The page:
So we had a long drive getting to the living classroom. It was a lot of fun, driving along narrow country roads that wound through the endless valley. It was a little bit of a shock, finding myself in the car with Laura and the first hour of the so was composed of an almost frenetic conversation about everything and anything we had been thinking about or doing for the last several months. After a while though we relaxed and took in the country we travelled in. It was especially luxurious for me who usually travels alone and in a hurry across the regions and never stops for photographs of all the odd things that pop out of the bush at you as you pass. We stopped along the way, starting with the Great Wall of Slag that greets every traveler entering the Hunter Valley from the south. It seems an almost intentional monument to our destructive relationship to the environment. If you can get past the feeling of despair it projects, the thing has a formal beauty that I cannot deny. So I snapped a photo and passed by.
We arrived after dark and settled in. Gary met us not long after and dragged us out to the Imperial Pub for a drink and a feed. Laura was able to secure a decent salad and Gary and I partook of the perennial pub steak. A couple beers to wash the road out of my muscles and had a lovely conversation with Gary about class divisions in small towns, art and farming and anything else that occurred to us. It was good to settle in to this informal social mode, to speak of things we shared concern for, outside of the business-like negotiations of a project. It is customary to neglect these small social engagements, ancillary to the main business at hand, but for me, this is where I do my best work, usually by talking too much and too loudly. It was nice to bring the relationship to the level of a relationship.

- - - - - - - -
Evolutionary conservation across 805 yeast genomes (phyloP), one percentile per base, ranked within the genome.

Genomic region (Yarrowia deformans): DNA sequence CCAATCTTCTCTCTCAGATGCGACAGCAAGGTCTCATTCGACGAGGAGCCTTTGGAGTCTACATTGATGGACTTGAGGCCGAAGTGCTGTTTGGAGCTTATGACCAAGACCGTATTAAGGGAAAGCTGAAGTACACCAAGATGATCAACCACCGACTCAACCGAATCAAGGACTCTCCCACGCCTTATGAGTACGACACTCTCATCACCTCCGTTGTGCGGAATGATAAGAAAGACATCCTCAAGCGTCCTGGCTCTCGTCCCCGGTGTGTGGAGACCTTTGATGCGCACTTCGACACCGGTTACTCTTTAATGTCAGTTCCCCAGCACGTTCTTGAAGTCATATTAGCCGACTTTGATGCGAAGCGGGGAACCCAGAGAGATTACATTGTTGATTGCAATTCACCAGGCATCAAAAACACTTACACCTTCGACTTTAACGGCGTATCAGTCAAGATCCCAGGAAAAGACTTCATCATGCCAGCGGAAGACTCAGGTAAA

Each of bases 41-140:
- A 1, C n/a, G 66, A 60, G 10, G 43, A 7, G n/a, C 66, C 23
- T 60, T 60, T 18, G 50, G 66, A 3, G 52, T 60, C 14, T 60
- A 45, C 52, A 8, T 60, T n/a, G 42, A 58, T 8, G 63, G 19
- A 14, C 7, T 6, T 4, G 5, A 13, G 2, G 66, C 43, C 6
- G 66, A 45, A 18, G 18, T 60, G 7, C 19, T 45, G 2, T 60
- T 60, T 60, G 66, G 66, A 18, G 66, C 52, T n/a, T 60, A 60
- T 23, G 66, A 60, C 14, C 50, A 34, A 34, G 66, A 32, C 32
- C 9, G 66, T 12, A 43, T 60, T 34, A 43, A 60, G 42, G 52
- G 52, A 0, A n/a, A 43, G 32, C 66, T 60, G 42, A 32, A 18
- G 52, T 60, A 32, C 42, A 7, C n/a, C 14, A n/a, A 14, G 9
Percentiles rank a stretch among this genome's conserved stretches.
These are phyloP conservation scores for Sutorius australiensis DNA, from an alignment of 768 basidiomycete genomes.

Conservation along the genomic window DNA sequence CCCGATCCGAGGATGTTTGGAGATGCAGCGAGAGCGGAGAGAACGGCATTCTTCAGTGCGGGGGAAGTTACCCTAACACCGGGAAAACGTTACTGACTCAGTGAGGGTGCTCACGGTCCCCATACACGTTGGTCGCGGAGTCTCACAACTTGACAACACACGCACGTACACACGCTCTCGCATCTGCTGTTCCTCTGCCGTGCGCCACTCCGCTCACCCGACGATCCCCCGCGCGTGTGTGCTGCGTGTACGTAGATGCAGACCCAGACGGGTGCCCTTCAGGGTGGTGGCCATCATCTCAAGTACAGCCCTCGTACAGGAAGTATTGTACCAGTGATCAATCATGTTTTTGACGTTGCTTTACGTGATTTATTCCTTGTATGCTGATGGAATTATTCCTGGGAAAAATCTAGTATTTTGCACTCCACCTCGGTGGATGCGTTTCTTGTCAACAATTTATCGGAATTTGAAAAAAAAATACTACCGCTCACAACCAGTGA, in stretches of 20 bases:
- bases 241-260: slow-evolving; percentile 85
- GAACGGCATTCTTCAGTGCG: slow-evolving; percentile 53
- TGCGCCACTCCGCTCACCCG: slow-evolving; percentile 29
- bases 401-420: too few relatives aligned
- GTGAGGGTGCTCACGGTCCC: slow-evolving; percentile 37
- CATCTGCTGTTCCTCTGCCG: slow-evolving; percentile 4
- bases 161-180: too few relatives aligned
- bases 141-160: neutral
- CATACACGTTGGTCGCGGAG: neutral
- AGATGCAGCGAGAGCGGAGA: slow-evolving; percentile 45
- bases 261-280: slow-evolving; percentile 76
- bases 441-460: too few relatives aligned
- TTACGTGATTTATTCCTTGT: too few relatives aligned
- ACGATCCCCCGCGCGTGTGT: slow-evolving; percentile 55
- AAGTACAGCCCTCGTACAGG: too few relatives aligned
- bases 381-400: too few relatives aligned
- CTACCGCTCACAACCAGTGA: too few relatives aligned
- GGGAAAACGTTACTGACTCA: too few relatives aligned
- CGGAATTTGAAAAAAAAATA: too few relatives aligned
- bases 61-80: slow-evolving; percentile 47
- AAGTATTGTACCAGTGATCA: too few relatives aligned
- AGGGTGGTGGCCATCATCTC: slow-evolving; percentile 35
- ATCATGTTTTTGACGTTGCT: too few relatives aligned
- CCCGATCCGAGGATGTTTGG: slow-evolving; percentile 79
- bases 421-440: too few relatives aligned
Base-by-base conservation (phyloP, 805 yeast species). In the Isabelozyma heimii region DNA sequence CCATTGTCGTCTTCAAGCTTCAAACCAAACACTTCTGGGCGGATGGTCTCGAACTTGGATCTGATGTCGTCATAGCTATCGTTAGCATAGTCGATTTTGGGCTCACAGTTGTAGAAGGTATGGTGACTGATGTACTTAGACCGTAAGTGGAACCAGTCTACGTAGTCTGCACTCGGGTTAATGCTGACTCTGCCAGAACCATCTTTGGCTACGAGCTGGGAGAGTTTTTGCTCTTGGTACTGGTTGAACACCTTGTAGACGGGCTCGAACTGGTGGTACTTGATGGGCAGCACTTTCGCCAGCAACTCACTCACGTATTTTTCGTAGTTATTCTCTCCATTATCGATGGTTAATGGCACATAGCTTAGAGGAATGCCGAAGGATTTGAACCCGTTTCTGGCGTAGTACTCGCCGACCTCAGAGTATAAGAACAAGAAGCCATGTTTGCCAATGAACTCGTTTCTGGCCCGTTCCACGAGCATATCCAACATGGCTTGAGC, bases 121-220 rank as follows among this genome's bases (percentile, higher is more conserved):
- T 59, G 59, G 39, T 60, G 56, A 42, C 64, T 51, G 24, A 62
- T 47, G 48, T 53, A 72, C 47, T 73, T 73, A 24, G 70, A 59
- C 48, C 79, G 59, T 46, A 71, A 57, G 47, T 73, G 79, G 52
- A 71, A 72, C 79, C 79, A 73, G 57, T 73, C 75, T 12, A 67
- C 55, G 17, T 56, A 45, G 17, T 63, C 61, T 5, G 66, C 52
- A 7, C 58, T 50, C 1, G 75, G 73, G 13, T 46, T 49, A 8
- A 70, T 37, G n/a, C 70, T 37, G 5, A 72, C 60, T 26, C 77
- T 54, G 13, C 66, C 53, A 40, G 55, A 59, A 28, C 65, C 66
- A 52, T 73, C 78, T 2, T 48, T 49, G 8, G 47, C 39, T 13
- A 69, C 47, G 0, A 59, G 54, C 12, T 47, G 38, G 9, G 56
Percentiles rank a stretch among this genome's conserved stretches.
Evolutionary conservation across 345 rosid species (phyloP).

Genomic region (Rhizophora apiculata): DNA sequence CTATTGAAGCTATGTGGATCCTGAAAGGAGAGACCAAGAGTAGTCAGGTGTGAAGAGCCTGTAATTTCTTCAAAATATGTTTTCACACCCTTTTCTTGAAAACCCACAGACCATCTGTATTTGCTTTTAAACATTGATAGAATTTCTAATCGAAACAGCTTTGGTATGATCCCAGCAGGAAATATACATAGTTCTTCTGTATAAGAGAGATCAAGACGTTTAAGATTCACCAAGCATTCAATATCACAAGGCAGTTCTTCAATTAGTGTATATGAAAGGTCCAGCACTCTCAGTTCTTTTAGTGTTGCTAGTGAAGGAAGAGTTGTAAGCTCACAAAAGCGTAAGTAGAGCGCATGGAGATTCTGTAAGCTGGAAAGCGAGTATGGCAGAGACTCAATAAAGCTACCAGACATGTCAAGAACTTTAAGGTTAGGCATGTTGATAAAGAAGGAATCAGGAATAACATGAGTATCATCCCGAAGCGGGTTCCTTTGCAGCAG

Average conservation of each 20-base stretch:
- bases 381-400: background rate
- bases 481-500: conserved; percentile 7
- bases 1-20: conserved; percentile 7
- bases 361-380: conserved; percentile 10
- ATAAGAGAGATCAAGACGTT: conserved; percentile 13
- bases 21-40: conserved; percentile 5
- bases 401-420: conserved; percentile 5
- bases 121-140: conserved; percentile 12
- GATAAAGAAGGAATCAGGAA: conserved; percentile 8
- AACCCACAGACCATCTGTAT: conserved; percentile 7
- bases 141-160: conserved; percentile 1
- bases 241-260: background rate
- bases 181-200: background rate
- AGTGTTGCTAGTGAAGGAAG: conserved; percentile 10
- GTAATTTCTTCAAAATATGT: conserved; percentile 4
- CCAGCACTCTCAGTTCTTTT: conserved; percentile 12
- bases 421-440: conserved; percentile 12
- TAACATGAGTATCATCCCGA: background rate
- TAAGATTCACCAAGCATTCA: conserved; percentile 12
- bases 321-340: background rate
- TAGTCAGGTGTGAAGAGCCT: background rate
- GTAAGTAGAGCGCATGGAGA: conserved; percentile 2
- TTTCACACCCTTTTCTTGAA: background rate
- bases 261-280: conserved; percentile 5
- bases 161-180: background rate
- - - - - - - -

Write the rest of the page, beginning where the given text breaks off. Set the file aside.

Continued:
The morning was much more business-like. There were white boards and discussions about budgets. It reminded me how important it was to do things like this, traveling 8 hours for a day and half of talking face to face to people before driving another 8 hours home. The discussions were frank and friendly, and by the end I felt we were a more coherent whole.
The project had originated mostly on the KSCA side, with the selection of artists and participants and the development of individual artwork ideas. The speed with which Rick and Gary were able to inhabit the space this initial work opened for them was impressive. They filled this space with the interests and concerns that belonged to their own project as well as bringing new resources and potentials to the table. The result at the end was a sense that we had overcome that awkward first stage of a partnership in which two parties stand in contrast to one another, each addressing an unknown entity across the palpable distance that separates them. It was impressive how they were able to join into the design of a thing already underway and assume a pace with it, naturalising their contribution. In the end it felt like there was one team and one project.
After that Laura and I piled into the car and drove out to Tingha to meet with Caroline Downer, Regional Arts Officer (RADO) for Arts North West and Greg Livermore of the Anaiwan land council. Tingha is a charmer, one of those contracting townships that despite the closed shops still radiate a cheerfulness that you cannot resist.
The fact that a brightly painted mural of the area stretched across nearly two blocks of the Main Street didn’t hurt the impression.
And then there was this place